Last week NASA announced the Martian InSight lander’s mission would conclude by the end of this year due to low power. One of the first steps to get the lander ready for that will be placing the arm into its final resting position. So today, NASA shared InSight’s final selfie using the arm’s camera.
Update: While InSight is still expected to run out of power by the end of this year. Science continues, just recently, researchers confirmed it picked up the sound of meteorites hitting Mars’ surface.
The “selfie” is a mosaic of 11 photos taken by InSight’s Instrument Deployment Camera at the end of the lander’s arm. Designed to take up-close pictures of the lander and the surrounding features, NASA has learned to take selfies of its spacecraft using these cameras. The first spacecraft to do so was the Curiosity rover in 2013.
NASA’s final selfie of InSight shows the drastic change that has taken place since the spacecraft landed back in 2018. With dust build-up all over the spacecraft, the photo details why InSight has begun to lose power. Below you can see the difference between the first and final selfie InSight took.
NASA InSight’s first vs. final selfies
Now that NASA’s final selfie of the InSight lander has been taken, teams will move the arms to its retirement pose. The selfie won’t be the last photo taken by InSight’s arm. When there is enough power, photos will be sent back until it has to be shut down entirely.
NASA’s Jet Propulsion Laboratory, which built and now operates the lander, is saving as much of the lander’s power for its seismometer. InSight’s goal was to understand further what is below Mars’ surface with a highly sensitive seismometer and a self digging “mole” designed to dig under the surface. While the mole design failed to reach the depth needed to conduct the heat flow experiment, the seismometer has made many scientific discoveries during its time on Mars.
As you see in its final selfie, NASA needs to shut down InSight’s instruments because of dust build-up on its solar panels. Dust is deadly to solar-powered spacecraft as it restricts the amount of power the panels can produce. InSight, for example, started out producing about 5,000 watt-hours of power every Sol (Martian day) but is now down to only about 500 watt-hours.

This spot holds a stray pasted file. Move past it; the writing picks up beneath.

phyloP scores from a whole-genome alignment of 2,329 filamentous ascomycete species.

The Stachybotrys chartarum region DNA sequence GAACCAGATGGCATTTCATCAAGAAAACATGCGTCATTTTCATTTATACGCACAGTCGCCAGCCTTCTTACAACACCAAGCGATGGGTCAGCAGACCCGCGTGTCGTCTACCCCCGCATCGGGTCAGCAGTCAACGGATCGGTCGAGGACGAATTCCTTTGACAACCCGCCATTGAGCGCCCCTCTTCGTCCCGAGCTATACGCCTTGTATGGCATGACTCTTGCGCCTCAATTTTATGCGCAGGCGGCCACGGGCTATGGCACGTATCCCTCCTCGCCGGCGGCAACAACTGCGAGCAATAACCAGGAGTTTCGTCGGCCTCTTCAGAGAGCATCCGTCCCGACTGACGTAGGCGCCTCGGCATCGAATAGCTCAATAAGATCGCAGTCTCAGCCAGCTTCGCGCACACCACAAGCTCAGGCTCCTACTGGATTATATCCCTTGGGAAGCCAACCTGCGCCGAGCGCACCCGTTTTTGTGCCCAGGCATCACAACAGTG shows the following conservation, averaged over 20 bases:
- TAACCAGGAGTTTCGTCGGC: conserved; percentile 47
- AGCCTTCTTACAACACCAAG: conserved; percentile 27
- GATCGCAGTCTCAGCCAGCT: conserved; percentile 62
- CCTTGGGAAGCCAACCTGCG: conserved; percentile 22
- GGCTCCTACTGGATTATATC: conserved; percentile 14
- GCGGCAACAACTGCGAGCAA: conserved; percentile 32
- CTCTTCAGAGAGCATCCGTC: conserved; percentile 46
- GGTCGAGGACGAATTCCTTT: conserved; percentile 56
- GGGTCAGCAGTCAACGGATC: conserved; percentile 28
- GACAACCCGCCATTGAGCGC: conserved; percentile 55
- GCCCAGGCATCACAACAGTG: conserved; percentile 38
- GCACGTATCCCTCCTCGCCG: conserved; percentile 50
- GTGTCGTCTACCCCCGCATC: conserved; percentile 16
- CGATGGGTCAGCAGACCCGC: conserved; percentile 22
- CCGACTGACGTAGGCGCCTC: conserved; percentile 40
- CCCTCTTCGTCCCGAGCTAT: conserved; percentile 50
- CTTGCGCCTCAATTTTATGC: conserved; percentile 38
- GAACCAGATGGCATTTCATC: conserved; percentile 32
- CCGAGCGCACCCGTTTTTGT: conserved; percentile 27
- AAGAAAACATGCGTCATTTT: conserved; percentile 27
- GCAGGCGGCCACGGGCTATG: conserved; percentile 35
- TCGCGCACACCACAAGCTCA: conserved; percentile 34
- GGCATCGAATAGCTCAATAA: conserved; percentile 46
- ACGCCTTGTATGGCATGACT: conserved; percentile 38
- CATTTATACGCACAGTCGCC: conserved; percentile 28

JPL is estimating they can keep operating InSight’s seismometer until the end of summer, at which the lander’s science mission will conclude. After that, InSight will continue to send back information about itself until the power gets so low that it goes quiet.
The only hope for InSight’s survival will be for a dust devil to come by and clean off its solar panels. Many other solar-powered missions have experienced these events, NASA’s Opportunity rover experienced several cleanings leading to a much longer than planned mission life. Dust devils have been seen around InSight, but none so far have come to the lander’s rescue, forcing NASA to continue InSight’s shutdown.
At the end of May, InSight’s seismometer will begin operating only during nighttime hours on Mars, where wind levels are lower. This is why JPL believes it can keep running it until the end of summer. However, these observations will only be during select times and eventually won’t be every day.
As we move to a future where NASA’s biggest budget items are the Moon and the Artemis program, fewer missions are being sent to Mars. However, more missions will come, the most exciting being the Mars Sample Return mission, but that is many years away.